An Open Letter to Netmums about all the MLM recruiting on their site

 

Dear Netmums,

Thank you for providing a space for mums and especially new mums to share and support each other.   We think what you are doing is great.

There’s just one thing we need to talk to you about, and we believe it’s very important.

MLMs.

Right now, your site is like a mahoosive hunting ground for MLMs.  It’s like the ideal MLM targets are just sitting there, caught up in a net, a net of mums.

 

netmumsforums

 

Some people we know contacted you and asked you why you allowed so much open MLM recruiting.    Thank you for replying,  we were glad to get an insight into your stance.

 

netmumslegal

 

Netmumsresponse

 

We understand MLMs are, ostensibly, legal (though some have been found to be illegal after investigation).

However, we have a point that we’d like to bring up:

It’s really hard to identify a pyramid scheme pretending it’s a multi-level marketer.

Even the US FTC (Federal Trade Commission) says so.

 

“Identifying a pyramid scheme masquerading as an multi-level marketer requires a fact-intensive inquiry,” the FTC said in one report. It “entails a complex economic analysis including an in-depth examination of the compensation structure and the actual manner in which compensation flows within an organization.”

 

Spotting a pyramid is hard

Also read below:

US government can’t put an end to pyramid schemes

and this:

What’s wrong with MLM companies (everything, we say)

and this PDF we nabbed from the FTC (Federal Trade Commission) site:

 

Of the 350 MLMs I have analyzed for which a complete compensation plan was available, 100% of them are recruitmentdriven and top-weighted. In other words, the vast majority of commissions paid by MLM companies go to a tiny percentage of TOPPs (top-of-the-pyramid promoters) at the expense of a revolving door of recruits, 99% of whom lose money. This is after subtracting purchases they must make to qualify for commissions and advancement in the scheme, to say nothing of minimal operating expenses for conducting an aggressive recruitment campaign – which (based on the compensation plans) is essential to get into the profit column.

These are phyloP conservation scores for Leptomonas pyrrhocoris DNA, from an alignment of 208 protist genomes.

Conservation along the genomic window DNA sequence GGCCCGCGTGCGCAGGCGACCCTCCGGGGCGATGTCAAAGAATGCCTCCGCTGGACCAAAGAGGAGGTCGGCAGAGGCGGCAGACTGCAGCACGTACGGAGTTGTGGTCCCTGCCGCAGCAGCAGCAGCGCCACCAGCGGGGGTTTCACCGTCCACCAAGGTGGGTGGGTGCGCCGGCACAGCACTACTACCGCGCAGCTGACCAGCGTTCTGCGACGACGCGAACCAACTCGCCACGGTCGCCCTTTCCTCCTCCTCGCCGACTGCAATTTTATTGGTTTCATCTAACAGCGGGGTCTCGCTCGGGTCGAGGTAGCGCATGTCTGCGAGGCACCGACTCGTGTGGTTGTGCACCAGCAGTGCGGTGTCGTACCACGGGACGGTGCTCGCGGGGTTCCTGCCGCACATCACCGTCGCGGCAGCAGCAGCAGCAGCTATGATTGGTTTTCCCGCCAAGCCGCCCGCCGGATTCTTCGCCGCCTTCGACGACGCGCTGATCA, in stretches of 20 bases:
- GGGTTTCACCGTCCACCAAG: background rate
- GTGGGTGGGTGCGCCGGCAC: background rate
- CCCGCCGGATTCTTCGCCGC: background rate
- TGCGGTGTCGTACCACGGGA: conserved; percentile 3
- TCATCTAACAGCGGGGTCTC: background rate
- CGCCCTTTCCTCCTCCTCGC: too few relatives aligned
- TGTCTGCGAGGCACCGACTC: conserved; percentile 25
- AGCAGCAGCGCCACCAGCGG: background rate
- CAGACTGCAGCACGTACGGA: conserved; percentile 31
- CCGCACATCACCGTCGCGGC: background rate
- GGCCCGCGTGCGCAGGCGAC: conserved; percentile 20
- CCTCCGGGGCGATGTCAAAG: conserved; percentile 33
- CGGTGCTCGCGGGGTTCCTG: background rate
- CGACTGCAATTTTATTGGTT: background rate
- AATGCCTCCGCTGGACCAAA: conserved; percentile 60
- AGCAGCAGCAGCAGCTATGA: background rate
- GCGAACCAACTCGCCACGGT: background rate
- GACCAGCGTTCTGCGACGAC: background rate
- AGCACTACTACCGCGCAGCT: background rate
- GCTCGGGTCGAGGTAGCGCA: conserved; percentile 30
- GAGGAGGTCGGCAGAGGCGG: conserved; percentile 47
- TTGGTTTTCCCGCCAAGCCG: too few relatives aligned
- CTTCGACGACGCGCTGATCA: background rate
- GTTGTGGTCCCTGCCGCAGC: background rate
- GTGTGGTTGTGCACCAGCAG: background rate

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Original link here.

The upshot is this: MLMs were invented in the USA but even the US government can’t keep control over them.  Why? As per the articles above, there are just too  many, and investigations take too long and are too expensive.

Because of this, we would argue that you can’t afford to wait for the law to catch up to the exploitation that’s going on.   Because of this, Netmums, we’re asking you to do the ethical thing: ban MLM recruiting from your site.    We’ve noticed (and have much evidence of) the way MLMs deliberately target women at transitional periods in their lives: new motherhood, losing a job, etc etc and many of these women came to your site looking for support and companionship.   Yes, we know some of these women claim to have made incomes through MLMs,  but again, there is much evidence that shows most people lose money in an MLM.   Our whole blog is dedicated to penetrating the lies told by MLMs to keep the scams going.

Please, please, reconsider your stance about MLMs on your site.

 

 

 

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One thought on “An Open Letter to Netmums about all the MLM recruiting on their site

  1. I used to be an avid Netmums user but no longer – partly because of the shocking amount og intrusive advertising on the site, partly because of the constant promotion of pyramid schemes on the working at home boards. It’s just very unprofessional and makes me think a lot less of the site.

    Like

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